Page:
Some customers have used the results of an asset search to selectively change the tracking mechanism for individual assets and discovered that this does not always work as you might expect. What is happening here is that you are changing the tracking mechanism for the asset entry in the Qualys host data, and for that specific IP address. However it is not telling Qualys to automatically set the tracking mechanism any time we see that particular target system. This is a subtle but important difference. Essentially you are changing the asset entry in the database to DNS tracked (after purging any existing conflicts), and creating a DNS tracked range where the size of the range is a single IP address. In subsequent scans, if that same target system always resolves to an IP that is in an DNS tracked range, then it will behave as expected, by updating the existing asset in the host data and changing the IP address to the one the asset is most recently detected on. If, however, that asset has received a new DHCP lease for an address not previously defined as DNS tracked (i.e. it is still an IP tracked address), a new IP tracked asset will be created and the previous DNS tracked asset will remain untouched from the prior scan. Additionally, if over time multiple systems are detected on that DNS tracked address, the address may accumulate DNS tracked entries associated with it. Because of this I strongly recommend creating DNS tracked ranges directly from the the DHCP server and configuring them in Assets->Host Assets.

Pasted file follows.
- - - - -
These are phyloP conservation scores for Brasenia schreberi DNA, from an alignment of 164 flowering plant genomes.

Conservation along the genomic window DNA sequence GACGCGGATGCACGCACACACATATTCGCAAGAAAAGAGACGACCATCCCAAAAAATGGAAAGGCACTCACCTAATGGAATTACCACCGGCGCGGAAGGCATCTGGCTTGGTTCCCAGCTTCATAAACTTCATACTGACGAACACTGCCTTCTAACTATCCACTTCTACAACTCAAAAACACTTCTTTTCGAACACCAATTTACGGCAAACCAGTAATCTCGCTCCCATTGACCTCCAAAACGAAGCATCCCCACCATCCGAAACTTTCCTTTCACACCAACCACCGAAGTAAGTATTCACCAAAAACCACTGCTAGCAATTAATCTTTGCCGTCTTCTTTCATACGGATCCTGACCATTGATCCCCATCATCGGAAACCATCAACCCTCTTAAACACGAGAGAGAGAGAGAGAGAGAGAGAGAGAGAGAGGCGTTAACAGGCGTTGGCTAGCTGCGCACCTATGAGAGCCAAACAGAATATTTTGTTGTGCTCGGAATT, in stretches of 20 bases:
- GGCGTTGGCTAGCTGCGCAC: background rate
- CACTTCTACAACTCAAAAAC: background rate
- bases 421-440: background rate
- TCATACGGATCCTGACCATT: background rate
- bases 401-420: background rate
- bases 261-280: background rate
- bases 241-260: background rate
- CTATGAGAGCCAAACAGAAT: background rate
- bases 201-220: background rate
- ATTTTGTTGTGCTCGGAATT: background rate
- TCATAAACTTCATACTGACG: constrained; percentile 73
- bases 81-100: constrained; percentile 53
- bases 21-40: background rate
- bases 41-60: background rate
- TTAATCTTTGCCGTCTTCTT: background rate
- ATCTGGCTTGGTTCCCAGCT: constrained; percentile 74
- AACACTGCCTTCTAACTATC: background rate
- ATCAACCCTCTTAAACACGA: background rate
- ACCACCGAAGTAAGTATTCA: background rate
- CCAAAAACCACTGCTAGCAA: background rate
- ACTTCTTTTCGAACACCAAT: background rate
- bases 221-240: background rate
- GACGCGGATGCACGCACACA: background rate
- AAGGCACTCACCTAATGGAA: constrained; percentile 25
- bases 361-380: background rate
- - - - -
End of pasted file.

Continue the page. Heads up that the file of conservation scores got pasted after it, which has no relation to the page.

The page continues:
Reporting

When it comes to reporting, you can create an Asset Group with DNS names and use that as the target for a report. It is important to note that these names are not resolved when the report is run, but just used to search the asset database for matching assets. Be aware that it is possible to have multiple assets in the Qualys host data with the same DNS name as long as no more than one of them are DNS tracked. If you need to report on a set of assets from a CMDB where the CMDB tracks assets by name, this is the mechanism I recommend you use. Configure network ranges in Assets->Host Assets to track by IP or DNS as appropriate, scan by IP address blocks, scan frequently, and report based on names if required, updating or recreating reporting asset groups via API.

 

NetBIOS

NetBIOS name, which is used for Windows (SMB) type sharing and messaging, is significantly different from DNS. First, NetBIOS can be used not just for name-to-IP resolution, to identify specific computers, but also for people, services, and groups. Second, NetBIOS doesn’t have the concept of forward and reverse zones like DNS. Finally, NetBIOS has multiple mechanisms for resolving names, including via a WINS server, via broadcasts, and by interrogating a host. Broadcast resolution uses 137/udp and only works on local segments as routers don’t forward broadcasts. Broadcast NetBIOS resolution works in a similar way as ARP does to resolve IP addresses to MAC addresses, except at a higher layer in the OSI stack. This means that cross-network name resolution requests are almost always handled by WINS. Just to muddy the waters, for a time Microsoft allowed IP host names to be used as a substitute for NetBIOS names, however this has been deprecated since Windows 2000. If you decide to use NetBIOS tracking you will need to configure your scanners to point to WINS servers as Qualys uses these for forward resolution of NetBIOS names. Reverse resolution tries to get the name from the target, usually via "NETBIOS name service" or NTLM AV_PAIRs. The NetBIOS service operates over 139/tcp and this port must be included in the scan options when scanning by or tracking by NetBIOS (it is part of the Standard and Full options).